Total Access Medical - Direct Primary Care Blog

Will Eating Less Sugar Help Me Lose Weight?

Posted by Total Access Medical on Oct 15, 2019

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Healthy eating is one of the best things you can do to prevent and control health problems such as heart disease, high blood pressure, type 2 diabetes, and some types of cancer.

But, the most important part of healthy eating is cutting back on sugar. Overall, the evidence that high sugar drinks promote weight gain is consistent and moderately strong. Sugar has been labelled as "deadly," "addictive,” and "toxic" and it is blamed for the rise in global obesity. Excessive unhealthy food and sugar-sweetened soft drink consumption has been linked to weight gain, as it provides a major and unnecessary source of calories with little or no nutritional value.

So, the key is to get rid of the white sweetness in your diet and you'll free up your body to drop excess pounds.

One study, which focused on the prevalence of weight gain in children who consume sugar-sweetened soft drinks, has shown that a high consumption of high sugar soft drinks predicts increased weight gain.

Another study, published on BMJ.com, proves that sugar intake can have a significant effect on weight over time. The study found that people who ate less sugar lost an average of nearly 2 pounds over a period of 10 weeks while people who increased their sugar intake gained nearly 2 pounds in the same amount of time. These seem like small changes but over time this weight gain can really add up. Over the course of only two years, that’s a 20 pound increase in weight.

Here are the three reasons why quitting sugar helps you lose weight.

  1. Cutting out sugar removes a lot of calories

A level teaspoon of white sugar has 16 calories but that's not the problem. It's not just the sugar. It's the company sugar keeps.

If you eliminate sugar-laden foods, you eliminate a lot of calories from fat and refined starches, too. That's because we don't eat sugar on its own. We consume it with fat and refined starches.

Take a look at what you'll save if you say "No" to soft drinks, energy drinks, chocolate biscuits, doughnuts and muffins. For instance, cut out just one can of fizzy drink and you cut out 130 calories and 34g sugar.

Removing soft drink is a strategy often suggested to curb childhood obesity. Even reducing the volume of soft drink – as New York city has proposed with its ban on supersized cups and limiting a single serve to 500ml – can help.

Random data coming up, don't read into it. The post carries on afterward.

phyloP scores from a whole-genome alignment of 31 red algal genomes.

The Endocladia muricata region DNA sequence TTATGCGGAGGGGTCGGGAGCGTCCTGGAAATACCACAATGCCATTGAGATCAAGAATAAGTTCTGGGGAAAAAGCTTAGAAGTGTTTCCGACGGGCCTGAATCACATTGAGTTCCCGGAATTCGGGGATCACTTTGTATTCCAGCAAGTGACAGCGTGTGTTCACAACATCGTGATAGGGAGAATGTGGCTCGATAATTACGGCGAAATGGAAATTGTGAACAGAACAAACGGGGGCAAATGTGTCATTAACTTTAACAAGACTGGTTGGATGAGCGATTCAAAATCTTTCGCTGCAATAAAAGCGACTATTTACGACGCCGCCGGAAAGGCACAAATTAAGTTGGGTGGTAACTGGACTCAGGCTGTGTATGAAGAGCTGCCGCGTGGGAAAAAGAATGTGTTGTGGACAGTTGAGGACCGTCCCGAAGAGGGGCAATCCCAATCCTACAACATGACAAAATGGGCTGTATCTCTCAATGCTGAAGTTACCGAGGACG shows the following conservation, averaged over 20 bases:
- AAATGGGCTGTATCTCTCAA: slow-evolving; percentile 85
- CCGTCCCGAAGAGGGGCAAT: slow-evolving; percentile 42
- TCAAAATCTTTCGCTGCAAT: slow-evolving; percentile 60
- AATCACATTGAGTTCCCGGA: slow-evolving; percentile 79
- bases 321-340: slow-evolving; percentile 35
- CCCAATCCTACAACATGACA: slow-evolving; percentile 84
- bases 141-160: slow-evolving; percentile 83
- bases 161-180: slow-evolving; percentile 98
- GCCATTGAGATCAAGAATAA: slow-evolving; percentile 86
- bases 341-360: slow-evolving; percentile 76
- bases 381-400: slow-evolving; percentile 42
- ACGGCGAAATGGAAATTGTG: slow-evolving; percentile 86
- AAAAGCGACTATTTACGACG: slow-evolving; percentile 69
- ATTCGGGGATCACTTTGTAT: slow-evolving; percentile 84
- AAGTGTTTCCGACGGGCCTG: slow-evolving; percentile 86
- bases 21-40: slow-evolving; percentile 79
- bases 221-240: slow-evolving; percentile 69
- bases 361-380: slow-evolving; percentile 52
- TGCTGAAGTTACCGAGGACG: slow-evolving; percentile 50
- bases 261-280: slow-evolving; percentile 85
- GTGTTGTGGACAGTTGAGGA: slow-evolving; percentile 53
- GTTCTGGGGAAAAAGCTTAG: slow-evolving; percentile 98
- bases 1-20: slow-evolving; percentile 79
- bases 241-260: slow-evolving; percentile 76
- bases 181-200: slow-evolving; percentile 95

2. Sugar is a "marker" for highly-processed foods

When you quit sugar you're cutting out foods nutritionists have always said you shouldn't eat.

No chocolate, cupcakes, fizzy drinks, caramel frappuccinos or ice cream means you're removing "junk food" that is calorie-dense, of poor nutritional value, that comes in huge portions, and is highly refined with added colours, flavours and preservatives.

What's more, it's usually low in fibre and has a high GI (Glycemic Index). None of these foods is any loss in a healthy diet. You're better off without them.

3. Quitting sugar means more natural, unprocessed foods

What do you replace sugary foods with? Usually it's more fruit, nuts, salads, water or you just eat more chicken, fish meat and vegetables at your meals.

Here are 9 simple swaps to limit your intake of sugar junk foods.

Sugar

Alternative

Sweetened soft drink (Coca-cola, root beer, etc.)

Water, mineral water, diet soft drink (in moderation)

Fruit juice

Half juice (100% juice) with half water or just sip a small ½ cup serve

Chocolate or chocolate bar

mug of hot milk with cocoa

Dessert (cheesecake, pudding, etc.)

Fruit salad or frozen mixed berries with a small scoop of ice cream.


Related article: The Simple Math Behind Weight Loss

Conclusion

You don't have to quit sugar entirely to improve your health and your weight (as the anti-sugar campaigners insist). Moderation, as always, is the key to eating healthily, sensibly and in a way that is easy to maintain. However, if you seriously want to lose weight, eating less sugary junk food is a good thing to do.

Tip: write out your day's intake of food. Circle the sweet foods and drinks you like to consume regularly or in large amounts. The most likely culprits are soft drinks, juices, chocolate, muffins and candy. Or circle the sweet foods you reach for when you need a comfort fix. Cut these out of your diet today.


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Topics: Health, Nutrition, Weight Loss, Healthy Eating

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